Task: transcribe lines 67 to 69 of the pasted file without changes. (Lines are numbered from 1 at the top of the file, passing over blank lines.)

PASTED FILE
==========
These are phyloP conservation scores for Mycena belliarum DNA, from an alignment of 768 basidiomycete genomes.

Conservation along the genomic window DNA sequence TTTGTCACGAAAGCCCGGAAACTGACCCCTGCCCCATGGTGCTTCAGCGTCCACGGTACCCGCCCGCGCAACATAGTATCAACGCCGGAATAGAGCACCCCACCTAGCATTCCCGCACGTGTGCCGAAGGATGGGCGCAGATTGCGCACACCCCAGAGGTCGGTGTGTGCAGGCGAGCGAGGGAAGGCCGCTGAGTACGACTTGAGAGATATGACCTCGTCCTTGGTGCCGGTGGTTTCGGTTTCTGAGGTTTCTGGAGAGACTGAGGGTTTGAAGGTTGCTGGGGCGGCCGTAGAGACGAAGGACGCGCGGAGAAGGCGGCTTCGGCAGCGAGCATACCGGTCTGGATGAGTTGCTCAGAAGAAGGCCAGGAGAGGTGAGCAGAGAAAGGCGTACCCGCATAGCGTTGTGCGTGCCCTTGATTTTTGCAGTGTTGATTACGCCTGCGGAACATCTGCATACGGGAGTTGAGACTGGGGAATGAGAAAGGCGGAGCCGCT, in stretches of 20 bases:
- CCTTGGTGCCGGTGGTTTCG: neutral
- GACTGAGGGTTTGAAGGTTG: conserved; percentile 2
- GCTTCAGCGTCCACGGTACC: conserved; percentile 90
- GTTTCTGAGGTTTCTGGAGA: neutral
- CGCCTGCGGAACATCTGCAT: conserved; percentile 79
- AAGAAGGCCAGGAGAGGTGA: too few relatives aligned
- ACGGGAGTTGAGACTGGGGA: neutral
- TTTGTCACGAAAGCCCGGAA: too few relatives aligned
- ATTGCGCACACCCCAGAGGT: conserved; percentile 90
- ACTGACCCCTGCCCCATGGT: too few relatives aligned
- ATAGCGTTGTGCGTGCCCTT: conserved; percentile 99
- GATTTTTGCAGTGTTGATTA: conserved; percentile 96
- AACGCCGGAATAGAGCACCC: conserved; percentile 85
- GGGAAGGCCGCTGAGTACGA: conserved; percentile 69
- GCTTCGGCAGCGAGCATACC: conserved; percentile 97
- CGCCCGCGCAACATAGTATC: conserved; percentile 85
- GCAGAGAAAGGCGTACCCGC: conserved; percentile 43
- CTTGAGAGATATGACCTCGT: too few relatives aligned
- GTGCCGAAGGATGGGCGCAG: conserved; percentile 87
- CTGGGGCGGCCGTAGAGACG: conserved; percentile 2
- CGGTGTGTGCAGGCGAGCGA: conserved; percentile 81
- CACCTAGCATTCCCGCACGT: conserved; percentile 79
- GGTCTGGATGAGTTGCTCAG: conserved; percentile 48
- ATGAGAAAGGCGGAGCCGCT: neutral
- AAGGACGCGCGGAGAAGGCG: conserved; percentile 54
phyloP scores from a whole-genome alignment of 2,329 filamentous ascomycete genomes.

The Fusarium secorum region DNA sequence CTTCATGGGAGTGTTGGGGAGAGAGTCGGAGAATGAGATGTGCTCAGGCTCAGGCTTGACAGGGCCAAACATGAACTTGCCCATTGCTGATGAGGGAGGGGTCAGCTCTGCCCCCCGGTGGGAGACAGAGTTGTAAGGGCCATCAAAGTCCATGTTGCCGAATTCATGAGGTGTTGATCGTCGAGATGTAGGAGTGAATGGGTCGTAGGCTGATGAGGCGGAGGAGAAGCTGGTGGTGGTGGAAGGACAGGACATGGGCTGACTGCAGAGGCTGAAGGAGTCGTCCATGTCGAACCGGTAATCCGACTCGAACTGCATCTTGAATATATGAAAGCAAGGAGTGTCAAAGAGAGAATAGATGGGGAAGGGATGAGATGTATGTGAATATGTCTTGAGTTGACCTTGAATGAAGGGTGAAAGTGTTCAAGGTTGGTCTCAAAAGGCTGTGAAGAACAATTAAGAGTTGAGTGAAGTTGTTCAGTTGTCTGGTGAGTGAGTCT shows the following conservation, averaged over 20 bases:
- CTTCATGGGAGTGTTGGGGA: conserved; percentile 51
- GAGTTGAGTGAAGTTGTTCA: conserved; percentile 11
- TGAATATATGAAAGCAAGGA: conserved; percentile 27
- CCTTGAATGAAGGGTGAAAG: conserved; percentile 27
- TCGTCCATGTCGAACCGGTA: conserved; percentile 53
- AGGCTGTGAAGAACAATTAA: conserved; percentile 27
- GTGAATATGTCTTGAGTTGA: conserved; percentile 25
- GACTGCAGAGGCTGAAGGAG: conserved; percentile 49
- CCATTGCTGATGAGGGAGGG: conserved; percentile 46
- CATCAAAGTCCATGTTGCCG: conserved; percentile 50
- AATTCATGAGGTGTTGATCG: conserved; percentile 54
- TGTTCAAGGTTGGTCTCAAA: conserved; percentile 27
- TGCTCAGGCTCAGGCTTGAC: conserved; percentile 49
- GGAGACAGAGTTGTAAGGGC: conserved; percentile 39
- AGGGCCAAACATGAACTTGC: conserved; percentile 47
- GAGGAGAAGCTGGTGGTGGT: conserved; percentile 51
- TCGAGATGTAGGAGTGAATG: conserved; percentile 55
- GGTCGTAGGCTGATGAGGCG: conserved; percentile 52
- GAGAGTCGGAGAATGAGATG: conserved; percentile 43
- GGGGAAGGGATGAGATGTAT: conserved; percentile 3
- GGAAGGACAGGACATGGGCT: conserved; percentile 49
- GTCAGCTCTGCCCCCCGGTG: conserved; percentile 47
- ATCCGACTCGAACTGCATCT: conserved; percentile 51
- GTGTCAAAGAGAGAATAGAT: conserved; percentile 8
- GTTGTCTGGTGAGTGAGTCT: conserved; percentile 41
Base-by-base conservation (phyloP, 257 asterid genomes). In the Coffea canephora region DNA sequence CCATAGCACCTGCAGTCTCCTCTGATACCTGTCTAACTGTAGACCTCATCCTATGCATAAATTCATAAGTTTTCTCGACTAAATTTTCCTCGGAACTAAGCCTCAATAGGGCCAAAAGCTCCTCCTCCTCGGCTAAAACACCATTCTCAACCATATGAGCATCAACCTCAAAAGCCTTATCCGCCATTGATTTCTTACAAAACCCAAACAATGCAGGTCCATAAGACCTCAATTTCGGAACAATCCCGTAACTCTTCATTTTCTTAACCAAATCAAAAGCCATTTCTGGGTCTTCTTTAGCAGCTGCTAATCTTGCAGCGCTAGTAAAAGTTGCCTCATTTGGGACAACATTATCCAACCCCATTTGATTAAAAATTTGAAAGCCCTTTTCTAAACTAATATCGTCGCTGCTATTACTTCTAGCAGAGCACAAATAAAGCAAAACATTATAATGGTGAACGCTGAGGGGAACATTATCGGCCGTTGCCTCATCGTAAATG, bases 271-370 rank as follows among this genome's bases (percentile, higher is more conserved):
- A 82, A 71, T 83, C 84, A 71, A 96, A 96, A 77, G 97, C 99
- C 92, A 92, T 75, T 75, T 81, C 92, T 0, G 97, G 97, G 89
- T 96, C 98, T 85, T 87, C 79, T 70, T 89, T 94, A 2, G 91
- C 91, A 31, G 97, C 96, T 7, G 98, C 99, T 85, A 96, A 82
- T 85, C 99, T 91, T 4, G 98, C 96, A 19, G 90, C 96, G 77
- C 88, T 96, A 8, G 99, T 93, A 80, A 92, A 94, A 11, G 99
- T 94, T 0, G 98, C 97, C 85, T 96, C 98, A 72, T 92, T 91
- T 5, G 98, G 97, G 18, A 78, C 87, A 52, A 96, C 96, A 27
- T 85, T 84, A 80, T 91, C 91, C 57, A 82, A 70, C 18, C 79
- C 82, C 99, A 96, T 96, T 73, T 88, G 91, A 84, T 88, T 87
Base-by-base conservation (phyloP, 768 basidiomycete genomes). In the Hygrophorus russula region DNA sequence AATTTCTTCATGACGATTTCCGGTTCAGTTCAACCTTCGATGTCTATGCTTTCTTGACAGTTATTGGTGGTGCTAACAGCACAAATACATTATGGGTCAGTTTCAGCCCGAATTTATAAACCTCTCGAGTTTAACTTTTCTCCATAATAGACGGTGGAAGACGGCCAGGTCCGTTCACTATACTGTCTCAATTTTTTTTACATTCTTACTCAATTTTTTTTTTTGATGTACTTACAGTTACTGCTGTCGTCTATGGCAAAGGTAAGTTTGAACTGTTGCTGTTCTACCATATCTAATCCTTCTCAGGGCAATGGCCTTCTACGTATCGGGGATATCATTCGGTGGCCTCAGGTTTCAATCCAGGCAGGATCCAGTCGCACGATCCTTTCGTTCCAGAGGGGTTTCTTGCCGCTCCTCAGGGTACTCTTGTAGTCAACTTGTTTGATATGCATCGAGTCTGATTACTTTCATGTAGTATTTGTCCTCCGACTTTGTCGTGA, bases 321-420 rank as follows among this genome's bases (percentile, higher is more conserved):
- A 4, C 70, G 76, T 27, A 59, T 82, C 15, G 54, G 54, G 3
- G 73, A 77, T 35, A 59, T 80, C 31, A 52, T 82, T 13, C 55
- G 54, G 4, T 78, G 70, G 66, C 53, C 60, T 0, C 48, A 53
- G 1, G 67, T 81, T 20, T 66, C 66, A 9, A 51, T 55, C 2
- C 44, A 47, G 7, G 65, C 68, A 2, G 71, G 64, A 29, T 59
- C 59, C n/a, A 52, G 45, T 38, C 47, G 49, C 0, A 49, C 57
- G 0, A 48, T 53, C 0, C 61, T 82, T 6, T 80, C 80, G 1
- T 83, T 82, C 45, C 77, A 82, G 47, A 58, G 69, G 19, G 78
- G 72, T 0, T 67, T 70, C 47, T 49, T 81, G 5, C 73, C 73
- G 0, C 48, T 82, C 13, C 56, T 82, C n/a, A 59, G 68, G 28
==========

- A 4, C 70, G 76, T 27, A 59, T 82, C 15, G 54, G 54, G 3
- G 73, A 77, T 35, A 59, T 80, C 31, A 52, T 82, T 13, C 55
- G 54, G 4, T 78, G 70, G 66, C 53, C 60, T 0, C 48, A 53